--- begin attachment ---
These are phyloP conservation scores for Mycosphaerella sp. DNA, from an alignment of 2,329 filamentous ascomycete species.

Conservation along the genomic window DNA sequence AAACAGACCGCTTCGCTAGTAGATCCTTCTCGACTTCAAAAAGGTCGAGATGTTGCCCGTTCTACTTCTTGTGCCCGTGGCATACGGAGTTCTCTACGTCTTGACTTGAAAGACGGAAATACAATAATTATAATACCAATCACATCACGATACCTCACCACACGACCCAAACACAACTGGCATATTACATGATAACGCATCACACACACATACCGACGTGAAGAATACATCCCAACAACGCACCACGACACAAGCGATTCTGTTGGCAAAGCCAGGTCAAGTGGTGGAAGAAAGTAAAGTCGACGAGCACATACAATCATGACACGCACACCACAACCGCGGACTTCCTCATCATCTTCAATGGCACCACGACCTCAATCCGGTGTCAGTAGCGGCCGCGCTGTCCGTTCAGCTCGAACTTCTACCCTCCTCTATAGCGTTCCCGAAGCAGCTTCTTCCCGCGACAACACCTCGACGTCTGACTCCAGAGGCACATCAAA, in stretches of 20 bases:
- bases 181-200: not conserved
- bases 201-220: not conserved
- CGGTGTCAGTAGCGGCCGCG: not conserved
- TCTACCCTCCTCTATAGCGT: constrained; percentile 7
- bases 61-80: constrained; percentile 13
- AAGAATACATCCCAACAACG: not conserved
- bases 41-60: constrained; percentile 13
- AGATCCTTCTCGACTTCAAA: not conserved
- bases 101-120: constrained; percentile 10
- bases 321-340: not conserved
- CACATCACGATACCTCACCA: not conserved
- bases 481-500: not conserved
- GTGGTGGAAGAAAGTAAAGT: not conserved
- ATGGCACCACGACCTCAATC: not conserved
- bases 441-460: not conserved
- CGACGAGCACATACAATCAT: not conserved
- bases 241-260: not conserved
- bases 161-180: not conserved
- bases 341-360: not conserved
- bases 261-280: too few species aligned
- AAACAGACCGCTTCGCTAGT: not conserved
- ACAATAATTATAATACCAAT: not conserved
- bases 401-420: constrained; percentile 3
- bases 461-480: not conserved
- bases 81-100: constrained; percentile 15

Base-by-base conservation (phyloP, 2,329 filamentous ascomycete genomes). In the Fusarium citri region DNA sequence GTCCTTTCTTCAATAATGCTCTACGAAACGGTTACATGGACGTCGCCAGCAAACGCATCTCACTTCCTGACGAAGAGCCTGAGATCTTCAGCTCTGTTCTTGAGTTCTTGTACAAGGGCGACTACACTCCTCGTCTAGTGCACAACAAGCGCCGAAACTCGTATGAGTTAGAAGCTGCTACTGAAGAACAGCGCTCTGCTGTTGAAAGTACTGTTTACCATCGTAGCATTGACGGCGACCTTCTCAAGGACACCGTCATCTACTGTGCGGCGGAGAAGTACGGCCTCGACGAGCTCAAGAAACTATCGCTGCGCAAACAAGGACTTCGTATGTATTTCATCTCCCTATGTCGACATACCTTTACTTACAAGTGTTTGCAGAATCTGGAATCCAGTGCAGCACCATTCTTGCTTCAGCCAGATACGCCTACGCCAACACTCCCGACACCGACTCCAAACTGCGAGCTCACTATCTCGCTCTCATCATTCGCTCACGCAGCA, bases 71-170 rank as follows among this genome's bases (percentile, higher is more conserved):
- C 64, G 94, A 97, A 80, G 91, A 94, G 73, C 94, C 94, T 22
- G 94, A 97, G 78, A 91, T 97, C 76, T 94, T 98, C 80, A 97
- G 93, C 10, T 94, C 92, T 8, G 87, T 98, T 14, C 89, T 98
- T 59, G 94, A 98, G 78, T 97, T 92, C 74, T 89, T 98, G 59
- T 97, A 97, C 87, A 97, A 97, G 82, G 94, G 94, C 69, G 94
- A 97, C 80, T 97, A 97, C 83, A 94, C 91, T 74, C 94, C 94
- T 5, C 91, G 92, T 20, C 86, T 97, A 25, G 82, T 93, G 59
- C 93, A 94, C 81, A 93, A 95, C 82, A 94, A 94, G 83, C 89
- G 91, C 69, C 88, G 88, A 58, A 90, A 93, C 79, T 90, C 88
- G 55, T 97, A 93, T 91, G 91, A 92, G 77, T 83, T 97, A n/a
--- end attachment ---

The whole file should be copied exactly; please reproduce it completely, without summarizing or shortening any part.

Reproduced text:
These are phyloP conservation scores for Mycosphaerella sp. DNA, from an alignment of 2,329 filamentous ascomycete species.

Conservation along the genomic window DNA sequence AAACAGACCGCTTCGCTAGTAGATCCTTCTCGACTTCAAAAAGGTCGAGATGTTGCCCGTTCTACTTCTTGTGCCCGTGGCATACGGAGTTCTCTACGTCTTGACTTGAAAGACGGAAATACAATAATTATAATACCAATCACATCACGATACCTCACCACACGACCCAAACACAACTGGCATATTACATGATAACGCATCACACACACATACCGACGTGAAGAATACATCCCAACAACGCACCACGACACAAGCGATTCTGTTGGCAAAGCCAGGTCAAGTGGTGGAAGAAAGTAAAGTCGACGAGCACATACAATCATGACACGCACACCACAACCGCGGACTTCCTCATCATCTTCAATGGCACCACGACCTCAATCCGGTGTCAGTAGCGGCCGCGCTGTCCGTTCAGCTCGAACTTCTACCCTCCTCTATAGCGTTCCCGAAGCAGCTTCTTCCCGCGACAACACCTCGACGTCTGACTCCAGAGGCACATCAAA, in stretches of 20 bases:
- bases 181-200: not conserved
- bases 201-220: not conserved
- CGGTGTCAGTAGCGGCCGCG: not conserved
- TCTACCCTCCTCTATAGCGT: constrained; percentile 7
- bases 61-80: constrained; percentile 13
- AAGAATACATCCCAACAACG: not conserved
- bases 41-60: constrained; percentile 13
- AGATCCTTCTCGACTTCAAA: not conserved
- bases 101-120: constrained; percentile 10
- bases 321-340: not conserved
- CACATCACGATACCTCACCA: not conserved
- bases 481-500: not conserved
- GTGGTGGAAGAAAGTAAAGT: not conserved
- ATGGCACCACGACCTCAATC: not conserved
- bases 441-460: not conserved
- CGACGAGCACATACAATCAT: not conserved
- bases 241-260: not conserved
- bases 161-180: not conserved
- bases 341-360: not conserved
- bases 261-280: too few species aligned
- AAACAGACCGCTTCGCTAGT: not conserved
- ACAATAATTATAATACCAAT: not conserved
- bases 401-420: constrained; percentile 3
- bases 461-480: not conserved
- bases 81-100: constrained; percentile 15

Base-by-base conservation (phyloP, 2,329 filamentous ascomycete genomes). In the Fusarium citri region DNA sequence GTCCTTTCTTCAATAATGCTCTACGAAACGGTTACATGGACGTCGCCAGCAAACGCATCTCACTTCCTGACGAAGAGCCTGAGATCTTCAGCTCTGTTCTTGAGTTCTTGTACAAGGGCGACTACACTCCTCGTCTAGTGCACAACAAGCGCCGAAACTCGTATGAGTTAGAAGCTGCTACTGAAGAACAGCGCTCTGCTGTTGAAAGTACTGTTTACCATCGTAGCATTGACGGCGACCTTCTCAAGGACACCGTCATCTACTGTGCGGCGGAGAAGTACGGCCTCGACGAGCTCAAGAAACTATCGCTGCGCAAACAAGGACTTCGTATGTATTTCATCTCCCTATGTCGACATACCTTTACTTACAAGTGTTTGCAGAATCTGGAATCCAGTGCAGCACCATTCTTGCTTCAGCCAGATACGCCTACGCCAACACTCCCGACACCGACTCCAAACTGCGAGCTCACTATCTCGCTCTCATCATTCGCTCACGCAGCA, bases 71-170 rank as follows among this genome's bases (percentile, higher is more conserved):
- C 64, G 94, A 97, A 80, G 91, A 94, G 73, C 94, C 94, T 22
- G 94, A 97, G 78, A 91, T 97, C 76, T 94, T 98, C 80, A 97
- G 93, C 10, T 94, C 92, T 8, G 87, T 98, T 14, C 89, T 98
- T 59, G 94, A 98, G 78, T 97, T 92, C 74, T 89, T 98, G 59
- T 97, A 97, C 87, A 97, A 97, G 82, G 94, G 94, C 69, G 94
- A 97, C 80, T 97, A 97, C 83, A 94, C 91, T 74, C 94, C 94
- T 5, C 91, G 92, T 20, C 86, T 97, A 25, G 82, T 93, G 59
- C 93, A 94, C 81, A 93, A 95, C 82, A 94, A 94, G 83, C 89
- G 91, C 69, C 88, G 88, A 58, A 90, A 93, C 79, T 90, C 88
- G 55, T 97, A 93, T 91, G 91, A 92, G 77, T 83, T 97, A n/a